On the topic of perseverance (in no particular order):

  • Know where you’re going, and how you intend to get there. Do this by developing an author platform strategy. If you’re not sure where to start, I suggest asking yourself: What do I want to accomplish as an author? Ask yourself this question regularly. Iterate on your strategy accordingly.
  • Set goals that align with your strategy & desired outcomes (ie. number of followers, email list members, words written per day, manuscripts, blog posts per month, etc). Write them down. Track your attainment.
  • READ often. Alternate between thinking about what you’re reading/what you’ve just read, and experiencing the words (a hippie-dippy way of saying “read the way you normally would”).
  • Consume a variety of content (books, blogs, movies, music videos, etc.) and think about story-telling across mediums.
  • Everything you do is research.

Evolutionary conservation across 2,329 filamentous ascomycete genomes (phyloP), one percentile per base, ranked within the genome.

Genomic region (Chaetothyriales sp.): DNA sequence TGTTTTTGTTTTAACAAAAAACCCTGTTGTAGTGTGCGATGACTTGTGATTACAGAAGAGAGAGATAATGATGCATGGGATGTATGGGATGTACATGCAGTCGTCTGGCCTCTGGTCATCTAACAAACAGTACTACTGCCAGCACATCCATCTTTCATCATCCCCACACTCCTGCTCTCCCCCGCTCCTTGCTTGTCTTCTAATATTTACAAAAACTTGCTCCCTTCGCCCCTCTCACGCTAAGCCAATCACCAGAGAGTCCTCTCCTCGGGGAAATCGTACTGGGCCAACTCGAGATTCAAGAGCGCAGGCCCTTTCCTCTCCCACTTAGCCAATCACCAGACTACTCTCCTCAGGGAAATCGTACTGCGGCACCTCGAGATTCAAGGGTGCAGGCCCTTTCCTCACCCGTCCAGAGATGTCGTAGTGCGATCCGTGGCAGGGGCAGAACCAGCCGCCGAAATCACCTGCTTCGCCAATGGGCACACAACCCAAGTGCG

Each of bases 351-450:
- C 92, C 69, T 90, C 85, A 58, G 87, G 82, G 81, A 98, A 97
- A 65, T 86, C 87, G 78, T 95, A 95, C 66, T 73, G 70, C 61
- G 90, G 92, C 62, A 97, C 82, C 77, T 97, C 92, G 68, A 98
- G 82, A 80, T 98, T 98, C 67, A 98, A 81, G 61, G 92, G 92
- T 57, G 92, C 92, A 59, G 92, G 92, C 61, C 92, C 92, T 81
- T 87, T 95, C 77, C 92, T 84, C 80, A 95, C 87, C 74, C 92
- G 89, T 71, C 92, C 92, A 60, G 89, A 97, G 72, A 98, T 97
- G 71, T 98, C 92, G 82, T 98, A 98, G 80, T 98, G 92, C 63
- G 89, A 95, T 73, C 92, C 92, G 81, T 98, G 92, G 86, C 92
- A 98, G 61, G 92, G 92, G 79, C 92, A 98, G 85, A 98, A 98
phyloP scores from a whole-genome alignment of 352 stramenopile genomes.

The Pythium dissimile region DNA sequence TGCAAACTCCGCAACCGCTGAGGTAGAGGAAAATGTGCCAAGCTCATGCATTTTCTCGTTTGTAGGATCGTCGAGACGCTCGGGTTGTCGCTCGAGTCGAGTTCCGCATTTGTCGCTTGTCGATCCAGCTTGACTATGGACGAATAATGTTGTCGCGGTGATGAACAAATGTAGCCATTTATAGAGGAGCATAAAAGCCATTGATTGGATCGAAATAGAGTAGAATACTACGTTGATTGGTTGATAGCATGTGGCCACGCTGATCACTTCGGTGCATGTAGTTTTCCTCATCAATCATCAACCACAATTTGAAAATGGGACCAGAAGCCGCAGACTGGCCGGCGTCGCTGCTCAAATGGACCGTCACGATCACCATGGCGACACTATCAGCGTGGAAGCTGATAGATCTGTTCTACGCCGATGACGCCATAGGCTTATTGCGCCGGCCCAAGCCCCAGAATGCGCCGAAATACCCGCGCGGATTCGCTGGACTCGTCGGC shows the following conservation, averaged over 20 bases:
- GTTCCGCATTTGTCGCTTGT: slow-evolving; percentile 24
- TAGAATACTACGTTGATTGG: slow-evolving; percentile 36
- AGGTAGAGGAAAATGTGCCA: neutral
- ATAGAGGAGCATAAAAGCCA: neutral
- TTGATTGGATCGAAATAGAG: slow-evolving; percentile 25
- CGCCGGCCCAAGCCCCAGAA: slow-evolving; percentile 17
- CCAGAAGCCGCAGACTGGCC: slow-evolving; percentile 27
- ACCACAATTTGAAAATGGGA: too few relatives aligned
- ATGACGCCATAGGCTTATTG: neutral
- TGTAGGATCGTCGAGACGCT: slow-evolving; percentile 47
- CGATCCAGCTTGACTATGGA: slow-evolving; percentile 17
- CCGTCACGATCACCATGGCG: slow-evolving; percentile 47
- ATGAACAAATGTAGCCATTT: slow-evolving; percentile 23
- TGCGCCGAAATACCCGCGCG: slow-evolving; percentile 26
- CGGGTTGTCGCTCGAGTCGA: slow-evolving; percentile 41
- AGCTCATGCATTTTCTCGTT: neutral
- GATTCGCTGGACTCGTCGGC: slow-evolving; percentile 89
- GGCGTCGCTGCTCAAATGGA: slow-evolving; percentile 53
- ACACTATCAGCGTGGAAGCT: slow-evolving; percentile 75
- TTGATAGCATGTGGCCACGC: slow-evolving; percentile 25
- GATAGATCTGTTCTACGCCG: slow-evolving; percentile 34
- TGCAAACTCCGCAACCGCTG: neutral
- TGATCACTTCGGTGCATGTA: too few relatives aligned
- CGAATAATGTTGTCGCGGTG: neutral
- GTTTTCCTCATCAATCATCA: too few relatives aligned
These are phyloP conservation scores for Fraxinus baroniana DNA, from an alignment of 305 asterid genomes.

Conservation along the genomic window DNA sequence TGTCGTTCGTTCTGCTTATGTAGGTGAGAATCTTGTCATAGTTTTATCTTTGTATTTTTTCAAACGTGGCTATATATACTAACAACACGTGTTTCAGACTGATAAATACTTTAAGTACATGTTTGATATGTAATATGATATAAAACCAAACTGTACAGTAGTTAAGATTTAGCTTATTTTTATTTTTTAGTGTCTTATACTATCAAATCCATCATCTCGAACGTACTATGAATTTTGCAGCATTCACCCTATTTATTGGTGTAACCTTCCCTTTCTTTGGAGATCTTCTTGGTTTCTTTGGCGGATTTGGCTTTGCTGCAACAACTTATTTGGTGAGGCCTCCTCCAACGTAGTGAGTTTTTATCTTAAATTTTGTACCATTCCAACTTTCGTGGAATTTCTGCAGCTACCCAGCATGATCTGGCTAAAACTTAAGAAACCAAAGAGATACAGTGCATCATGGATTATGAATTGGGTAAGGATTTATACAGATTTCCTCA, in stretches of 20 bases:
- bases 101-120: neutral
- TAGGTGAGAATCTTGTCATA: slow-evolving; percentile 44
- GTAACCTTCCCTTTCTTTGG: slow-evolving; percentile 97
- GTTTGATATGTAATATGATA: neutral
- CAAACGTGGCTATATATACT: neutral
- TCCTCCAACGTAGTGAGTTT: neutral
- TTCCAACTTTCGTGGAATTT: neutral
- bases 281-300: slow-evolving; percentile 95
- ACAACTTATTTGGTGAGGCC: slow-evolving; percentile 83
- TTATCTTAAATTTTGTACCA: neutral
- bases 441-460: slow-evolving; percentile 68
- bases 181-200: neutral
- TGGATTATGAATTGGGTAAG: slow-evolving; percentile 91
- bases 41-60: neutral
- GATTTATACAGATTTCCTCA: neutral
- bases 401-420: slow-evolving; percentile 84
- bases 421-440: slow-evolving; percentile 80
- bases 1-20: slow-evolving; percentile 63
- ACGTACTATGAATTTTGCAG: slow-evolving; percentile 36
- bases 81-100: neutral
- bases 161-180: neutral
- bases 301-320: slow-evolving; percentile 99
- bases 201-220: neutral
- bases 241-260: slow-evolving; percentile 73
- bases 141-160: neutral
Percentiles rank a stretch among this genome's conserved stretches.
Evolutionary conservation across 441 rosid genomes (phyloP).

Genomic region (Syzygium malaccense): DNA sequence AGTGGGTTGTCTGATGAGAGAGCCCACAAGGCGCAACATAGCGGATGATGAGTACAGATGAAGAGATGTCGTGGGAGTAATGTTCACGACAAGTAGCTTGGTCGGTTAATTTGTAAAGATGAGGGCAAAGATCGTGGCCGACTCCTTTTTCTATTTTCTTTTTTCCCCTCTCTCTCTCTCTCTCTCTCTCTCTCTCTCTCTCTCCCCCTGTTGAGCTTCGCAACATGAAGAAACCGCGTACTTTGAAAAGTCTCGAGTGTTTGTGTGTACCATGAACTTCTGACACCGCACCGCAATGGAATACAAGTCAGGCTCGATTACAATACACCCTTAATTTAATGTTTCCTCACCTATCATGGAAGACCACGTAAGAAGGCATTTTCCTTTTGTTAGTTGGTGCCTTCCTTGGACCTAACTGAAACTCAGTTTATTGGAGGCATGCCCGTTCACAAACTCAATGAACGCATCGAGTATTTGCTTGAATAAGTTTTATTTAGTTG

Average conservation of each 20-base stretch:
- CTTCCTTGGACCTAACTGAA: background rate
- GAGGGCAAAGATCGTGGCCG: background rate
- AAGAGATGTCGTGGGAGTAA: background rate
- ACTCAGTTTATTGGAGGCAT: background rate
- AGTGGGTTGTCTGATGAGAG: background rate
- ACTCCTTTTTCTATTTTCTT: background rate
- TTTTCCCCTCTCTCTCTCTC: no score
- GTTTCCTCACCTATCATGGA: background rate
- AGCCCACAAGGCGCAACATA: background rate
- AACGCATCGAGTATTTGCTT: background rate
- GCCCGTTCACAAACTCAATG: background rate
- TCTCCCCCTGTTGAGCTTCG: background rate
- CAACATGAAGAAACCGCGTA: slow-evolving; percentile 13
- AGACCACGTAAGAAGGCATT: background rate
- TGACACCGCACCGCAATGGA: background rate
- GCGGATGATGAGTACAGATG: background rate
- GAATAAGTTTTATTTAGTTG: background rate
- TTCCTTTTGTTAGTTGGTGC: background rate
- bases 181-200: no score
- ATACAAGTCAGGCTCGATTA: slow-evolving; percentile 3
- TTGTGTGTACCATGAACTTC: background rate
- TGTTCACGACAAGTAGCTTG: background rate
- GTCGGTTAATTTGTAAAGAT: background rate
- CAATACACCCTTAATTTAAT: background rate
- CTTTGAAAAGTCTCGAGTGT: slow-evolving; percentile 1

• Self-doubt is your only enemy.
  • If you’re unsure what to do, advise yourself as though you’re advising a beloved and respected old friend.
  • Embrace that you’re building a business. Frame yourself up as a business person who is developing a product. Everything else business-y should follow (strategic and research-based Go-to-market strategy, customer personas, know your stakeholders, find your raving fans & early-adopters, etc).
  • Be critical of your business and business model. That doesn’t mean, “Be unduly critical of yourself.” It’s easy to get trapped by this as a one-person shop.